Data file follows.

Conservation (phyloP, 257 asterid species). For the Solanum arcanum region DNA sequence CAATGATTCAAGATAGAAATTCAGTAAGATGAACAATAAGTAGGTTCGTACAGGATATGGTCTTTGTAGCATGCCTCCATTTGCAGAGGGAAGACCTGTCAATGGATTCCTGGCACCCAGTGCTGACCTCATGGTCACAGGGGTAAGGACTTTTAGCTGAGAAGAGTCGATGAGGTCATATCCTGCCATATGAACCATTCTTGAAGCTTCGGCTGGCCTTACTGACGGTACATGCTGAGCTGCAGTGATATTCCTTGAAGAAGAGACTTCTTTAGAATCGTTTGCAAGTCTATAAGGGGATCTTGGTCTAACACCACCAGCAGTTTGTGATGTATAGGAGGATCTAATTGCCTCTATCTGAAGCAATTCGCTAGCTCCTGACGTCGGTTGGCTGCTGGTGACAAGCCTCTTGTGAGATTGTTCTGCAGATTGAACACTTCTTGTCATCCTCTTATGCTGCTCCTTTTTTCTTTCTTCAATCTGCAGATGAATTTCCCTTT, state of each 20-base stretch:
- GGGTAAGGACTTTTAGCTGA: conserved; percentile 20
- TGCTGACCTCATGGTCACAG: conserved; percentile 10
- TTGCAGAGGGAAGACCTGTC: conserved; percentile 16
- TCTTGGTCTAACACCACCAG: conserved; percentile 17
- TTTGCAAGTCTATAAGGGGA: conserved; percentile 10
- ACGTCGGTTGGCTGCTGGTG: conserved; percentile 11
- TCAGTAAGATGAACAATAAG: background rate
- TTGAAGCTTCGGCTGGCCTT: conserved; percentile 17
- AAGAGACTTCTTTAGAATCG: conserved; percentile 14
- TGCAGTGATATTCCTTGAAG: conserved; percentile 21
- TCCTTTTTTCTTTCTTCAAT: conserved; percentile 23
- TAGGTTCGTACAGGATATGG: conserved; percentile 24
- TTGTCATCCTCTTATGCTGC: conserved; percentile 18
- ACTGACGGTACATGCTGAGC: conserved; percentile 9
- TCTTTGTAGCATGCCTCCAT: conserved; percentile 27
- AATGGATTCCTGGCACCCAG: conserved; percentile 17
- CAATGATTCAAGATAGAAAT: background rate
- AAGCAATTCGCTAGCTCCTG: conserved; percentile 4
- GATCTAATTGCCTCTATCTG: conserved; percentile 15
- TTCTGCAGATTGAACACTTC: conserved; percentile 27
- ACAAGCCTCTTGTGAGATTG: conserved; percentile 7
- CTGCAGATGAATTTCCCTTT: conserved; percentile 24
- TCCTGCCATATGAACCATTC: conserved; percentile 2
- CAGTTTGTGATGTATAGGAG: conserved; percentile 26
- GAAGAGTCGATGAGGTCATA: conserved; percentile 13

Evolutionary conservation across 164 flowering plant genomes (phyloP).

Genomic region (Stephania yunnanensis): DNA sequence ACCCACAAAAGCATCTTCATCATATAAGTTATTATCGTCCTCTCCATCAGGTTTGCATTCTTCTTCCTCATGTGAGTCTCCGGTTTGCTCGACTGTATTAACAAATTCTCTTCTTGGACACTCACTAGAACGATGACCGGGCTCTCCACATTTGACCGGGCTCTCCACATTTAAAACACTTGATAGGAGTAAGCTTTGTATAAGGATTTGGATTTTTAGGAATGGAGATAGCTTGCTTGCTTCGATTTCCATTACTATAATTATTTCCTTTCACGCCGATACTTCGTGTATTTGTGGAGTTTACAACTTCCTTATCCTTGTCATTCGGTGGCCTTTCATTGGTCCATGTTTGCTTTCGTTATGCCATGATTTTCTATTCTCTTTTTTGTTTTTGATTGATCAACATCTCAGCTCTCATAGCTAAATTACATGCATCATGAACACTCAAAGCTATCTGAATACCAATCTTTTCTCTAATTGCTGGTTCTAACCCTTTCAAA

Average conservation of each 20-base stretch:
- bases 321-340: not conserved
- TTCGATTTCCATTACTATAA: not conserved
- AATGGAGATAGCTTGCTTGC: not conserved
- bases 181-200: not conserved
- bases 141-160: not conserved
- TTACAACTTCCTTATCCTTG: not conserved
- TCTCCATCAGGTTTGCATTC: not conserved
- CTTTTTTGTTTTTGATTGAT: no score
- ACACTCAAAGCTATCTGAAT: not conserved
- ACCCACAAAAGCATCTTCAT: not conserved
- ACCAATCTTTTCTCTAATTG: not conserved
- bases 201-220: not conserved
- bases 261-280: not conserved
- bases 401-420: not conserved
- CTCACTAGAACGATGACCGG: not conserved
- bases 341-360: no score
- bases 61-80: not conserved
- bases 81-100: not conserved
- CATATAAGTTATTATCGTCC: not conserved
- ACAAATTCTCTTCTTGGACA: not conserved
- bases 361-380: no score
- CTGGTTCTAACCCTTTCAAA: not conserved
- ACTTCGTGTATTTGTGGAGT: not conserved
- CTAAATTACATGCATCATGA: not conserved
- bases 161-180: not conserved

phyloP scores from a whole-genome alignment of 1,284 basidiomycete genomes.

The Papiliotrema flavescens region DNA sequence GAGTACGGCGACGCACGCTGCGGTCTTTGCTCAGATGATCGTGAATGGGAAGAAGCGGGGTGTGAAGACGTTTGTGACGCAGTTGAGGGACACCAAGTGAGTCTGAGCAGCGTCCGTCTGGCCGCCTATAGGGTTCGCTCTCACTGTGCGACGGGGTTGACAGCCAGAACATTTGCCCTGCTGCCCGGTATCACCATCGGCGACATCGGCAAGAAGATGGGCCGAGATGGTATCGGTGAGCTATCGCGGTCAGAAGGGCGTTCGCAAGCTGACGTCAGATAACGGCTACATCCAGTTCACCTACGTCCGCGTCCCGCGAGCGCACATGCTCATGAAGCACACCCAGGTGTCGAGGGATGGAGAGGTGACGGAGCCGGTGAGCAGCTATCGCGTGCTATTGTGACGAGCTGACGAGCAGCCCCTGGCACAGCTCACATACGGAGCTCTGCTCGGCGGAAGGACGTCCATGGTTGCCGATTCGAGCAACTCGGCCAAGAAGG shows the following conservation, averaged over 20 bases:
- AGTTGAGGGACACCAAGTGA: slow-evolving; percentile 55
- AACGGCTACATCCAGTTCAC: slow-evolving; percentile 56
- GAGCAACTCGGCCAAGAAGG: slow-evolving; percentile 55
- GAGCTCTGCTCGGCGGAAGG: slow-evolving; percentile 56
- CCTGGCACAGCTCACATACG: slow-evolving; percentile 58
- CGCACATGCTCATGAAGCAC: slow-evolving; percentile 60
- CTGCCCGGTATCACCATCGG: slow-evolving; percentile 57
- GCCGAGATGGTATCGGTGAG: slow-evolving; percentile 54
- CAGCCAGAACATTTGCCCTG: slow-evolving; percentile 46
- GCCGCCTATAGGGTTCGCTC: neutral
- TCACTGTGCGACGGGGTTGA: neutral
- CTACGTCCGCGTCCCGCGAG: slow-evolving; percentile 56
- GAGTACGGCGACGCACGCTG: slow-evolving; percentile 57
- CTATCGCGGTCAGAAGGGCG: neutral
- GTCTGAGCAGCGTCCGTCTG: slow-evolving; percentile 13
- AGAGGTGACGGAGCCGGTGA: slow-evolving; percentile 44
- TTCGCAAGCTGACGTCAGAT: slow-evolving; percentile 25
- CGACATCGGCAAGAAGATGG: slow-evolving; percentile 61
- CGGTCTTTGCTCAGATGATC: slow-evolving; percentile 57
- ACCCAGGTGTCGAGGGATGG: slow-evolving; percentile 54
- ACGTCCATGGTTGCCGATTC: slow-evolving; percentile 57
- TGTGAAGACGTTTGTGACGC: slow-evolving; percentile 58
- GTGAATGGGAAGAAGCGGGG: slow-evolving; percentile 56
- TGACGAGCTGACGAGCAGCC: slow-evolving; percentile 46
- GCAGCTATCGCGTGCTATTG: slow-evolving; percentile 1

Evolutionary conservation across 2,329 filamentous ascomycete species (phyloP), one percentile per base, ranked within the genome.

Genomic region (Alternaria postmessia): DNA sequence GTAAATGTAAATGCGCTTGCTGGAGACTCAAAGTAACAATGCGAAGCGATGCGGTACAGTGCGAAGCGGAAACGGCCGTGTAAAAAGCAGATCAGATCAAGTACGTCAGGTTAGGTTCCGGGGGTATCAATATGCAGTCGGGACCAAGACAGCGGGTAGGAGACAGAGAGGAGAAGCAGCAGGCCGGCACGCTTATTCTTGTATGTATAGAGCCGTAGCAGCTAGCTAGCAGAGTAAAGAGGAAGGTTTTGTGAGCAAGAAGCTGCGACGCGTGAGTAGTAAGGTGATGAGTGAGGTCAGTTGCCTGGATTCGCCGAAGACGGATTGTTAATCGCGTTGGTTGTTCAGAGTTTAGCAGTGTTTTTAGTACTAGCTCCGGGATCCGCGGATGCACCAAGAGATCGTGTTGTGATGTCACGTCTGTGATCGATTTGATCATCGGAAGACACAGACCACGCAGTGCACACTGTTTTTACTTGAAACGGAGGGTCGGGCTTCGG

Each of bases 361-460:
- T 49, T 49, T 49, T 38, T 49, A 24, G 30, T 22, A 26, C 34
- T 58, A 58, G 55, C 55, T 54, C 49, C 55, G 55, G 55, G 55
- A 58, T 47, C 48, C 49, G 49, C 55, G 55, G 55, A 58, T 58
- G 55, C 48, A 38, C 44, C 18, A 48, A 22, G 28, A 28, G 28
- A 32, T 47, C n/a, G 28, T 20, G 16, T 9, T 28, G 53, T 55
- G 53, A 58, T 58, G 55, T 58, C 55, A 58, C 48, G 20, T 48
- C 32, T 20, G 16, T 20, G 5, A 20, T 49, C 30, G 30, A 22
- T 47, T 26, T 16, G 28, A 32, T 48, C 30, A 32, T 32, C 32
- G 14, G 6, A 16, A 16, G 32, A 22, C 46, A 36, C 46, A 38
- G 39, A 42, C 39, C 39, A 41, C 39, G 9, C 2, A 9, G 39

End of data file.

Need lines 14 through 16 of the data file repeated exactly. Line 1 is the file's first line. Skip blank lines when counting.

- TTGTCATCCTCTTATGCTGC: conserved; percentile 18
- ACTGACGGTACATGCTGAGC: conserved; percentile 9
- TCTTTGTAGCATGCCTCCAT: conserved; percentile 27